In traditional societies like India and the Arab world, marriage holds a reverential place in the hearts of common men and women.
Millions plan for years to materialize their dreams of getting married by saving each coin rigorously while million others fail to experience the memorable event of marriage at prime time in their life.
While in India, the joyous traditions of marriage are marred by dreadful burden of dowry to be managed by the bride; in the Arab world, the same is experienced by the side of the bridegroom.
The system of dowry may be different according to the practice of social customs but the hard truth of dowry pinches both India and the Arab World with identical anguish of unbearable adversities.
As a result of the rampant practice of dowry, women in India find it hard to get married while the same fate is endured by the bridegroom in the Arab World.
Although the offering and accepting of dowry is illegal in India, many communities still follow it across the country, with men enjoying the luxury of dowry in marriage.
However, in the Arab world, people in general are not accountable to law for either offering or accepting dowry. It is a common social practice in which women feel privileged to be offered.
The dowry demand gifts range from household goods to electronics and vehicles in India. The parents of the bride try to accommodate all such demands, whether reasonable or unreasonable, fearing if they refuse, the wedding will be called off or their daughter will be ill-treated after the wedding.
Similarly, housing, furniture and appliances, and more importantly gold, form the essential share of dowry in the Arab region.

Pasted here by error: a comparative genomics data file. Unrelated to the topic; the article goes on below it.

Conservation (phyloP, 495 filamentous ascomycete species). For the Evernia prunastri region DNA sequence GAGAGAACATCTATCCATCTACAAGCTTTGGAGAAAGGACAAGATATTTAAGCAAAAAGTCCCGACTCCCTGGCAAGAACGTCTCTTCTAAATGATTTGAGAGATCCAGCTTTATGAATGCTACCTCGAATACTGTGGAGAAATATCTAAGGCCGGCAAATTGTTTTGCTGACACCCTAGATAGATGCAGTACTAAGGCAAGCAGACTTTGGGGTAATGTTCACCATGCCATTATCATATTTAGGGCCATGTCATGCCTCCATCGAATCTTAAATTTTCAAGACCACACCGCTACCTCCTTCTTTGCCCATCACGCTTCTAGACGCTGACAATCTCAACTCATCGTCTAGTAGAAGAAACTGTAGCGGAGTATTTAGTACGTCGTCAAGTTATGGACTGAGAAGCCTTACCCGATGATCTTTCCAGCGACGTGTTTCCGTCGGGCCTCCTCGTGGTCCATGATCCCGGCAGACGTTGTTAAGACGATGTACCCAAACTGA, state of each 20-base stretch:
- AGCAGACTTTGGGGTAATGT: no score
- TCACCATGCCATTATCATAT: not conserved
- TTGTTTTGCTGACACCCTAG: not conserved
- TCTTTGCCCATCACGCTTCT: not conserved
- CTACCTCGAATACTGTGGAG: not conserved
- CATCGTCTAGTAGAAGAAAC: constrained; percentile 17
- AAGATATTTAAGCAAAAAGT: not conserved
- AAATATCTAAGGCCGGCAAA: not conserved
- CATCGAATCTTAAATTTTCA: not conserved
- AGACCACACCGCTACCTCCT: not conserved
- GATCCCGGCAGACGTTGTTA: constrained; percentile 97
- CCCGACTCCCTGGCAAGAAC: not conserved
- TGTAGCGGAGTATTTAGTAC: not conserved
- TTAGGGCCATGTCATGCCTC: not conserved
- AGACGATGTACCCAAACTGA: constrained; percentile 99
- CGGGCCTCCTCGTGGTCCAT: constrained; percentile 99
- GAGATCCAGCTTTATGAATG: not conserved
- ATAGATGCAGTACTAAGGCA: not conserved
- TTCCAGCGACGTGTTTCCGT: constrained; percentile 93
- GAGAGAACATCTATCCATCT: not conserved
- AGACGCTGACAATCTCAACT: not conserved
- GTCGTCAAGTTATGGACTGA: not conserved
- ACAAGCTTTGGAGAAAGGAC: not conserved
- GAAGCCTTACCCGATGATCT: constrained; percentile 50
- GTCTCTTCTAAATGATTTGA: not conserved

The bridegroom is bound to manage all such possessions in advance before the hunt for bride begins. In case he fails to do so, a man has to remain a bachelor forever.
Truly speaking, dowry has ruined the lives of millions both in India and the Arab world.
In India, girls do not get married timely; at times they commit suicide or are sold off to others. The heavy burden of dowry also accounts for the spurt in cases of bride-burning.
In the Arab region, the ever-growing marriage costs are unbearable. The bridegroom finds them hard to manage.
As a result, the boy and his family are prompted to go outside the country to arrange short-term marriage or in many cases, to marry foreign wives and bring them back to the country.
This phenomenon has led to the creation of two visible challenges within the Arab society: native women with little prospect of marriage or children of mixed origin.
From time to time, the government of India has enacted legislation to extricate the Indian society from this great social evil.
In 1961, the government enacted the Dowry Prohibition Act, which was amended twice in the 1980s. It makes the act of dowry, both giving and the receiving, punishable by law.
Equally, the Arab world, particularly the UAE through a presidential decree created the United Arab Emirates’ Marriage Fund Foundation in the early 1990s.
The marriage grant fund’s goal is to enlighten the economic burden of marriage on young grooms and to encourage UAE men to marry UAE women.
Similar marriage grants also exist in Saudi Arabia, Bahrain, Qatar and Libya by the respective governments.
Whether the burden of dowry is on the shoulder of a bride’s father in India or it is shared by the government in the Arab region, the evil practice of dowry has deeper implications on people’s lives and societies in both regions of the world.
Really, the practice of dowry reduces the sacred institution of marriage to a business like transaction.
It is time both societies make a social compact in which youths take an active role in eradicating the evil practice of dowry.
Young men and women should take a pledge that they will neither demand a dowry nor accept it. That will happen only when more and more boys and girls are educated and made economically independent.
Published: The Times of India,